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Circuit Court vacates drug sentence

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The 7th Circuit Court of Appeals affirmed a man's drug conviction, but vacated his sentence because it wasn't confident the District Court judge properly sentenced him.

In United States of America v. Anthony D. Edwards, No. 08-1124, Anthony Edwards appealed his conviction of distributing 5 grams or more of crack and his 108-month prison sentence. Edwards argued his admissions made during a second statement shouldn't have been admitted because he wasn't given Miranda warnings again during his second round of questioning. Approximately 45 minutes earlier, he had signed the waiver form during the first round of questioning and said he understood his rights.

He also claimed evidence of a prior criminal activity by him shouldn't have been admissible under Rule 404(b).

The Circuit Court found the time lapse between Edwards being advised of his rights and his second round of questioning not to be long enough to make the Miranda warnings "stale," wrote Judge Richard Posner. Edwards didn't rebut a presumption that he should remember his right to remain silent even if some time had elapsed between his receiving the warnings and undergoing the questioning in which he gave inculpatory statements.

In terms of the evidence of the prior criminal activity being admitted, the Circuit Court focused on whether the evidence was relevant to an issue in the case, and if so, whether the probative weight of the evidence was nevertheless substantially outweighed by its prejudicial effect or by its propensity to confuse or mislead the jury. The testimony by Beagle, the government informant, about previous drug buys between him and Edwards bolstered the government's case that it had arrested Edwards during the course of a drug sale.

"All prior-crimes evidence is prejudicial; otherwise there would be no need for Rule 404(b). But the judge did not abuse his discretion in ruling that the admission of the evidence in this case passed muster, for without it the jury might have thought that Beagle had fabricated a planned drug sale in order to curry favor with the government," Judge Posner wrote.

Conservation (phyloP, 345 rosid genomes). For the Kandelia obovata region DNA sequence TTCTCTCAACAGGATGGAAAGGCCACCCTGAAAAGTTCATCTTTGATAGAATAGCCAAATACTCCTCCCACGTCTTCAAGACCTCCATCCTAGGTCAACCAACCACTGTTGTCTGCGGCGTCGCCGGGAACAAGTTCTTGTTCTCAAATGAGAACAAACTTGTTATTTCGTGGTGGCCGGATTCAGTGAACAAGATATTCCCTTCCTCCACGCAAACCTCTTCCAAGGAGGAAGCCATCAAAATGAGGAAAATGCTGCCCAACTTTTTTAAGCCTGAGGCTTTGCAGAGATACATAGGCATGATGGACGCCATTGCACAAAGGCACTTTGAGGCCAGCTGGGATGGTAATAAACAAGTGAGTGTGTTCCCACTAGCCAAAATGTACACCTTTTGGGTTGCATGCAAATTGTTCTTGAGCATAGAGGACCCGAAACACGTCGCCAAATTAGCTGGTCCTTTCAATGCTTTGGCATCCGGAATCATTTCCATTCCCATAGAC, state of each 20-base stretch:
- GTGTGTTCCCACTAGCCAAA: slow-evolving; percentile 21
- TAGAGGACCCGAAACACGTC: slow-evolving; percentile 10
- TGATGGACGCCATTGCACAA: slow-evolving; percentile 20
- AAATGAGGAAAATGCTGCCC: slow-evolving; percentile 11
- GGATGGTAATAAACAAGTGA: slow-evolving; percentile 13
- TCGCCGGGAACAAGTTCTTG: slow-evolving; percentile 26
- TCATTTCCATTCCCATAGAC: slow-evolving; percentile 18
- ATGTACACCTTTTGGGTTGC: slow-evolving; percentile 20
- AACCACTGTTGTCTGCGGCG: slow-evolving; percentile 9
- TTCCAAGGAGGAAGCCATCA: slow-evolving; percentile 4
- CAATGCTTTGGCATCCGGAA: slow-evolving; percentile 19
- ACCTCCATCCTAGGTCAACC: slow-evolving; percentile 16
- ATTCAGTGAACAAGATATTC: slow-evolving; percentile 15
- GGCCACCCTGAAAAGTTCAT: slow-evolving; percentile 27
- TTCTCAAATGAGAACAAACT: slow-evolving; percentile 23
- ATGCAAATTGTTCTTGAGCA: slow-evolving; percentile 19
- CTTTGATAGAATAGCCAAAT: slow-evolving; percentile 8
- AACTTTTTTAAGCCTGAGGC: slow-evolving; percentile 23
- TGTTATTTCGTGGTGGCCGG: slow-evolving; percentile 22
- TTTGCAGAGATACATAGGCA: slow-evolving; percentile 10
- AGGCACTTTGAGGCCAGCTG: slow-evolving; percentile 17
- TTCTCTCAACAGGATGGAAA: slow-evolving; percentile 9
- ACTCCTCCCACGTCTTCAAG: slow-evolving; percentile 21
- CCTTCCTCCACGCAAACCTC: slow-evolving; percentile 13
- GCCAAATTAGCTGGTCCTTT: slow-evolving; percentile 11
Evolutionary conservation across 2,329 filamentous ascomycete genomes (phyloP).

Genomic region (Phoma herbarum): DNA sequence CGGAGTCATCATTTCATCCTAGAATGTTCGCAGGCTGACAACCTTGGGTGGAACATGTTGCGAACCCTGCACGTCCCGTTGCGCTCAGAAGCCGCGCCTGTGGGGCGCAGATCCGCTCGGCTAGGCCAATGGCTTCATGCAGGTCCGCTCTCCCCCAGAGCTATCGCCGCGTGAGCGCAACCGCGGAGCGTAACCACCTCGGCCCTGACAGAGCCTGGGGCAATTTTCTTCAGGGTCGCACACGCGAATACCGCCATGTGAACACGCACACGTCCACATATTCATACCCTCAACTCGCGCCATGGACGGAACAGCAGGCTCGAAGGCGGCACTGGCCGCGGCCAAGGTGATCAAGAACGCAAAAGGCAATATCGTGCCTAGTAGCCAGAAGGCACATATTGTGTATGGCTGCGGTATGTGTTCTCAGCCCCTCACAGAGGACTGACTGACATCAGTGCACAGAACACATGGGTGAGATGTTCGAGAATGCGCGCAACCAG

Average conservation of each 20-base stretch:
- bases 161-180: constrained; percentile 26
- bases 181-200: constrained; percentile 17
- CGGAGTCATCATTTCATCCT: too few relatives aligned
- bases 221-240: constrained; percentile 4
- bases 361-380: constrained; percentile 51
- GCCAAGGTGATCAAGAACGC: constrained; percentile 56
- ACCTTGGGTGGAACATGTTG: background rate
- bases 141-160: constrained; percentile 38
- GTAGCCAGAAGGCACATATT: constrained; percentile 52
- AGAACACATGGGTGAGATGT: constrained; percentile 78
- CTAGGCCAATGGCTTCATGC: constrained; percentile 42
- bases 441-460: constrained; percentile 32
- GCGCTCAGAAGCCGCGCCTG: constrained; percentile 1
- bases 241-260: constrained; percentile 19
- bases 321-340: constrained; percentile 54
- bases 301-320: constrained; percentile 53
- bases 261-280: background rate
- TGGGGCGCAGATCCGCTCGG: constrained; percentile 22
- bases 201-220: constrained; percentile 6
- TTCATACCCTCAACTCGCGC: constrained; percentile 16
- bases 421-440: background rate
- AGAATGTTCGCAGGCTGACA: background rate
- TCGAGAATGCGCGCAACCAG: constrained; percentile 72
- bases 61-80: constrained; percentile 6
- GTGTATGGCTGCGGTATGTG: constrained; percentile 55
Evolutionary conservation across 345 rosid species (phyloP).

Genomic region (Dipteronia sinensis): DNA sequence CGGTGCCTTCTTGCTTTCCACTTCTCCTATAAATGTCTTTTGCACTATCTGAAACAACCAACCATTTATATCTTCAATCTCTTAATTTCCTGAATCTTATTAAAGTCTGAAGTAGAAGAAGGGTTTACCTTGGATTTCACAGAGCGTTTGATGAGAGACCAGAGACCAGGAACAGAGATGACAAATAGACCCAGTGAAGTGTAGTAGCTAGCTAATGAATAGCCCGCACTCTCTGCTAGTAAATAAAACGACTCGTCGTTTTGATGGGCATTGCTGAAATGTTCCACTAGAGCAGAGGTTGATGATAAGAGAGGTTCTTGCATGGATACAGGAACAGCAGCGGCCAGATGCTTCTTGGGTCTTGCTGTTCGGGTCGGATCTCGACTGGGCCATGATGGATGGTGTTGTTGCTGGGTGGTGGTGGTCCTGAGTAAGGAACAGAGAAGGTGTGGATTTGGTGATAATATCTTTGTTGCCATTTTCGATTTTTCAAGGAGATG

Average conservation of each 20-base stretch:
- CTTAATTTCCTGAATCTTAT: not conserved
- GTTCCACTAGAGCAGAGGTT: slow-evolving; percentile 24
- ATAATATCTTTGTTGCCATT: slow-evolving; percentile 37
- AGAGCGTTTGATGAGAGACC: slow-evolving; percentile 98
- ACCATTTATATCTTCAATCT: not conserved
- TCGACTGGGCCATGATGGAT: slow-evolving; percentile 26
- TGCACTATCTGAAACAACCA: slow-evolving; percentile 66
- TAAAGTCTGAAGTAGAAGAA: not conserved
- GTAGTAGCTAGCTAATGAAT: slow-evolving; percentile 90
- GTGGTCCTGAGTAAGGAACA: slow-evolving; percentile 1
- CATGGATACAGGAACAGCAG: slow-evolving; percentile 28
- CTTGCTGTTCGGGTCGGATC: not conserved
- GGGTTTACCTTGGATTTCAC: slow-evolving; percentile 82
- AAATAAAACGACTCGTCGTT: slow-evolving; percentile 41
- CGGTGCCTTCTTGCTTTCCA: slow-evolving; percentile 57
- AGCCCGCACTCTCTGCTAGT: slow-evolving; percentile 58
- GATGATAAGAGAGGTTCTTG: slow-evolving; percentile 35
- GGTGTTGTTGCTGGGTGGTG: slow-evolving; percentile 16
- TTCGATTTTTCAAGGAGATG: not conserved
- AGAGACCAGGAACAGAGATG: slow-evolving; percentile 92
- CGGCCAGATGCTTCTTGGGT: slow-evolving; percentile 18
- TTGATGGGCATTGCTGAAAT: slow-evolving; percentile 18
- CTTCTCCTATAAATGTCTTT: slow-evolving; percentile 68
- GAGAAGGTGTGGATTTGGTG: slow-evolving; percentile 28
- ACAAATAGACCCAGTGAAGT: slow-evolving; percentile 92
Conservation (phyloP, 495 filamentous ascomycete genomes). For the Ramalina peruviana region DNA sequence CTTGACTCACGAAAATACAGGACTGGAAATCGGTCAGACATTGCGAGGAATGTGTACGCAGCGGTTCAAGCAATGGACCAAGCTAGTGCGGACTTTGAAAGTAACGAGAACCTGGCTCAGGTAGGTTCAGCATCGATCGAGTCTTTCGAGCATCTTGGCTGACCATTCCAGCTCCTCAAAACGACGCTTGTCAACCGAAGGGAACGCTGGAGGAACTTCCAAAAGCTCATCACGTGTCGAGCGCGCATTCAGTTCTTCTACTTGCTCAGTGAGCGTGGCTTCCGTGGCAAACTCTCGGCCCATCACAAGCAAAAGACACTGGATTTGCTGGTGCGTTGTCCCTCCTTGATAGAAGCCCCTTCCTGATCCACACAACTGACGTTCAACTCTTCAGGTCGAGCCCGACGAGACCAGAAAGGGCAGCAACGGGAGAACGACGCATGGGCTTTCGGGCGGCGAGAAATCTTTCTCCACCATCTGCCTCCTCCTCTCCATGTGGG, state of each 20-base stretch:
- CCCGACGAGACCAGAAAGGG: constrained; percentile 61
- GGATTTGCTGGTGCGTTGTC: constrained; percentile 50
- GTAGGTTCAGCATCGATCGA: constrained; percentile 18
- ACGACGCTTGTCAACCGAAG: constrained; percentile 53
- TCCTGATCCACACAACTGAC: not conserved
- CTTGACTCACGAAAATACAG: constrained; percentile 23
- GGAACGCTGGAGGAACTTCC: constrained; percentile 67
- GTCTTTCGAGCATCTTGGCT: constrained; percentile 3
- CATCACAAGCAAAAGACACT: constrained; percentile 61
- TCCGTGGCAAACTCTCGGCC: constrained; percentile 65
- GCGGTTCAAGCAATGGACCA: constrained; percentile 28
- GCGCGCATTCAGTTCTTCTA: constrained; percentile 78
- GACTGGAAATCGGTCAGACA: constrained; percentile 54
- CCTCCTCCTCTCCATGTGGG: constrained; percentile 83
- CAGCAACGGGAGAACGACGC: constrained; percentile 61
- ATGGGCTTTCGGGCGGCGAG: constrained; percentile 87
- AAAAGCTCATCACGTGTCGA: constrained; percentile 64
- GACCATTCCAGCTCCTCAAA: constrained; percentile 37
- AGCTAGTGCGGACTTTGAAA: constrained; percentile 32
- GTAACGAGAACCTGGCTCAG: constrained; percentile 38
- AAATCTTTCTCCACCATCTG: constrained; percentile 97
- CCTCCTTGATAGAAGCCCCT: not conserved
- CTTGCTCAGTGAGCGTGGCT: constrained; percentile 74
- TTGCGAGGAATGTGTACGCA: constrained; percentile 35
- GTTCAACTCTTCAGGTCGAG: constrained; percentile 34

In terms of Edwards' sentence, the Circuit Court noted the District Court judge gave no reason for his belief that $765 found on Edwards during his arrest was proceeds from selling crack. Edwards claimed the money was from selling a van, although there was no evidence to prove his story. The money also could have come from previous sales to Beagle, which would have led to double counting in estimating the amount of crack Edwards had sold.

The District judge had added 12.75 grams to the amount of crack that other evidence showed Edwards had either sold or possessed with the intent to sell. He could have assumed that without basing the assumption on the $765, and still sentenced Edwards to the same guidelines range. However, the Circuit Court isn't confident he wouldn't have imposed a lower sentence if he had drawn no inference from the money, so it vacated Edward's sentence and remanded for a further sentencing hearing.

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  1. Well, maybe it's because they are unelected, and, they have a tendency to strike down laws by elected officials from all over the country. When you have been taught that "Democracy" is something almost sacred, then, you will have a tendency to frown on such imperious conduct. Lawyers get acculturated in law school into thinking that this is the very essence of high minded government, but to people who are more heavily than King George ever did, they may not like it. Thanks for the information.

  2. I pd for a bankruptcy years ago with Mr Stiles and just this week received a garnishment from my pay! He never filed it even though he told me he would! Don't let this guy practice law ever again!!!

  3. Excellent initiative on the part of the AG. Thankfully someone takes action against predators taking advantage of people who have already been through the wringer. Well done!

  4. Conour will never turn these funds over to his defrauded clients. He tearfully told the court, and his daughters dutifully pledged in interviews, that his first priority is to repay every dime of the money he stole from his clients. Judge Young bought it, much to the chagrin of Conour’s victims. Why would Conour need the $2,262 anyway? Taxpayers are now supporting him, paying for his housing, utilities, food, healthcare, and clothing. If Conour puts the money anywhere but in the restitution fund, he’s proved, once again, what a con artist he continues to be and that he has never had any intention of repaying his clients. Judge Young will be proven wrong... again; Conour has no remorse and the Judge is one of the many conned.

  5. Pass Legislation to require guilty defendants to pay for the costs of lab work, etc as part of court costs...

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